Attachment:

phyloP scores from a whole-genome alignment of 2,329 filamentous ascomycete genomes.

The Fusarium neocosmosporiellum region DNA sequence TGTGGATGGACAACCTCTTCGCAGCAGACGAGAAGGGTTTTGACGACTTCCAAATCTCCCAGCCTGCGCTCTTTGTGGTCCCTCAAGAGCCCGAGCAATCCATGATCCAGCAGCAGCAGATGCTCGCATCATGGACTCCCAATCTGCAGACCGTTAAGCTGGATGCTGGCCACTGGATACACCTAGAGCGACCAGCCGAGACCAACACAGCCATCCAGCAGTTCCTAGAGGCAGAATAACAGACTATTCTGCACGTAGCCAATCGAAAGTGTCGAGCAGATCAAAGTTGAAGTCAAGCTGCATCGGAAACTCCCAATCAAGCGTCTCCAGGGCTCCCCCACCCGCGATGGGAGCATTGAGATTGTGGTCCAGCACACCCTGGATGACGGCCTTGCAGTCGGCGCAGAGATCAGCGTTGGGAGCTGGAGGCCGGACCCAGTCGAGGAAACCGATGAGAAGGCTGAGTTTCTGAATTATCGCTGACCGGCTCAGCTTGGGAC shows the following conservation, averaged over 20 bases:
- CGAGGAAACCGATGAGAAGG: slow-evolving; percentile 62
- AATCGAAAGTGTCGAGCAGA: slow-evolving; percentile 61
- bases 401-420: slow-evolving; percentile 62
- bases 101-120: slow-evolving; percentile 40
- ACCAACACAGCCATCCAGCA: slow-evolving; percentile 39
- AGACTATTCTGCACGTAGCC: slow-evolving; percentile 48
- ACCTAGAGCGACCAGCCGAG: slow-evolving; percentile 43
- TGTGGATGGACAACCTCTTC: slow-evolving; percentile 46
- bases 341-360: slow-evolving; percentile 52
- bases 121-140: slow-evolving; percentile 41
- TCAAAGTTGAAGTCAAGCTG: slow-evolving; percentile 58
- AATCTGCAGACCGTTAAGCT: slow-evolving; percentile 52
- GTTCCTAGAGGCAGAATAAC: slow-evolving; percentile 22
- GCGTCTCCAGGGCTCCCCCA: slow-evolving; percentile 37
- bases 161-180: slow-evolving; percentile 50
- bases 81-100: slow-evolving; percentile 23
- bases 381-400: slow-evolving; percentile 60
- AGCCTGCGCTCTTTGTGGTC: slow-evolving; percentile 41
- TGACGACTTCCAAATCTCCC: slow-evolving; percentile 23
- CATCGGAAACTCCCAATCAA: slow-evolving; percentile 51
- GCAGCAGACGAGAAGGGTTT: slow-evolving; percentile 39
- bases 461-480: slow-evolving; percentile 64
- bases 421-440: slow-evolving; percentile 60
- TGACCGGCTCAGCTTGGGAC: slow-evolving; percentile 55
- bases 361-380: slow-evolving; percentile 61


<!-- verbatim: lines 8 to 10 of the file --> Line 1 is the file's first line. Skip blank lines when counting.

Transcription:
- AGACTATTCTGCACGTAGCC: slow-evolving; percentile 48
- ACCTAGAGCGACCAGCCGAG: slow-evolving; percentile 43
- TGTGGATGGACAACCTCTTC: slow-evolving; percentile 46